An attempt was made to distinguish intra- versus extraluminal structural and functional abnormalities in the IJVs with both MRV techniques used in this study, but ultimately, this distinction was not possible.13,25 Consequently, all MRV abnormalities were classified as flow abnormalities due to possible intra- or extraluminal origin. No significant differences on the morphologic flow MRV scale were found between patients with MS and HCs, in line with 3 recently published smaller scale MRV venous flow studies.11–13 In a recent study,13 modest-to-low scan-rescan reproducibility agreement between baseline and follow-up MRV was detected. Nevertheless, we found significantly more flow abnormalities in patients with progressive versus nonprogressive MS both on TOF and TRICKS, confirming the DS extraluminal results. One of the limitations in the present study is the use of conventional MRV techniques, which are more prone to artifacts compared with other more advanced approaches.12,29 Although we did not perform contrast MRV sequences in HCs as recommended by our institutional review board, we showed high correlation between TOF and TRICKS in the present and previous studies.25,30
In the present study, there was a trend toward a higher number of collateral veins in patients with MS compared with HCs, contrary to our previous study.13 Patients with MS with a higher number of DS intraluminal IJV flow abnormalities showed a significantly higher number of collateral veins on both MRV sequences. No significant difference in the number of collaterals between patients with nonprogressive versus progressive MS was found. These results indeed provide an important finding, because they support the existence of collateral circulation as a possible compensatory mechanism for the higher number of functional and intraluminal abnormalities in the IJVs, as previously proposed.5,16 It could be hypothesized that collaterals develop as a compensatory mechanism for the presence of intraluminal structural flow abnormalities; and when their compensatory ability is overcome, extraluminal abnormalities begin to develop. This theory is supported by recent work of Yamout at al,14 who performed CV on 42 patients with MS in various phases of the disease (at onset and after 5 and 10 years) and found that extracranial venous stenosis was very rare at onset but became more frequent in subjects with longer MS duration. We considered the use of DS for visualizing collaterals; however, due to Doppler inability to follow the complete course of the collateral vein, we were unable to identify the vein with 100% accuracy. Therefore, MRV is more accurate than DS for following and labeling collaterals of the extracranial venous system. In a majority of cases, there was also a correlation between the size of the ipsilateral IJV and collateral veins, meaning that prominent collaterals followed stenotic IJVs with no visible flow. However, there were cases with normal patent IJV lumens and prominent collaterals. If the IJVs are developmentally smaller, then the other veins would likely be more prominent. Longitudinal studies should investigate the evolution of collaterals in stenotic or developmentally smaller IJVs.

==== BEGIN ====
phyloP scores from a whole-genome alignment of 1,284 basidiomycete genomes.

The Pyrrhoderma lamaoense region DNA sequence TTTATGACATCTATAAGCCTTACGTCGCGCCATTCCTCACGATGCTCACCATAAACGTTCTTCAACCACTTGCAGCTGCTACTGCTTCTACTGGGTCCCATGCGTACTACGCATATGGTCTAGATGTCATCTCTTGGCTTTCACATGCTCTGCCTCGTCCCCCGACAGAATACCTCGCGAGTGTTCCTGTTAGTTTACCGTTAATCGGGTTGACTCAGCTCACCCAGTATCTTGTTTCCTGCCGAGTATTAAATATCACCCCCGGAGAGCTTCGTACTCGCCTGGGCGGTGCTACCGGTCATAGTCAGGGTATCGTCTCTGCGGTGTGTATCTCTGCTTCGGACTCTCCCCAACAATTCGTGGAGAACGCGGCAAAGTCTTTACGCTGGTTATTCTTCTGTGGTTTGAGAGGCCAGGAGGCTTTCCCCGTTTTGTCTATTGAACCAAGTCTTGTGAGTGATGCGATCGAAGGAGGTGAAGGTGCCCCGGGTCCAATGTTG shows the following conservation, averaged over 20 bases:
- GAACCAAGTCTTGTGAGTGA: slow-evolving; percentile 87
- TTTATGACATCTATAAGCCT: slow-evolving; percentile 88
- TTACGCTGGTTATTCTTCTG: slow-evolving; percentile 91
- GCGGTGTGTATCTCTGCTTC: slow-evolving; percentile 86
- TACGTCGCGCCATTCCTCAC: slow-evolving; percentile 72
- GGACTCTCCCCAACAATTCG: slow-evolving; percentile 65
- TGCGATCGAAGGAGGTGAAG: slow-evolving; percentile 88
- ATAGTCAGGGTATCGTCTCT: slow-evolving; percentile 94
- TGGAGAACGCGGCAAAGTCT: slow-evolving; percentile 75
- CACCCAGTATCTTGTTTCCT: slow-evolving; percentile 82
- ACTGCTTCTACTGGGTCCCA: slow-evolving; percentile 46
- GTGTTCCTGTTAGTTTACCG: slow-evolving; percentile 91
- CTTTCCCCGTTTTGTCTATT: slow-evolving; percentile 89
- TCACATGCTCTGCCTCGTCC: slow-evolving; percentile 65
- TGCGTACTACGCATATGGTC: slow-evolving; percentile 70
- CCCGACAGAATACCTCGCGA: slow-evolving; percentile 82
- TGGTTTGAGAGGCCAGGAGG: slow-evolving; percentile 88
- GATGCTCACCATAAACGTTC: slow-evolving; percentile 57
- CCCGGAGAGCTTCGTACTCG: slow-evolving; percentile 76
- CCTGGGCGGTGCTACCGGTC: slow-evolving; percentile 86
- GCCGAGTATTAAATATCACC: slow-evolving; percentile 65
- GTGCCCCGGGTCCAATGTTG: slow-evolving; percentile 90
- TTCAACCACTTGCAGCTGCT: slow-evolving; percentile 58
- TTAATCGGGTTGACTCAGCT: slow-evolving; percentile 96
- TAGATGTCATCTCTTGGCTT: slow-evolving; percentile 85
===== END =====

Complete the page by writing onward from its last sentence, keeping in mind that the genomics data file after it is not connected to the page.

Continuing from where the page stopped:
The value of DS and MRV for screening of CCSVI was tested against CV with promising results in 2 recent pilot studies that included patients with MS and HCs.25,30 In 1 of these studies, DS showed 82% sensitivity, 100% specificity, and 99% positive and 95% negative predictive values compared with CV in 10 patients with MS.25 However, another recent study found no overlap between CV and DS in 7 of the 8 patients who presented with a sonographic finding of CCSVI.9 A multimodal approach by using noninvasive and invasive diagnostic techniques is recommended to determine the degree of extracranial venous structural and functional impairment in patients with MS and HCs.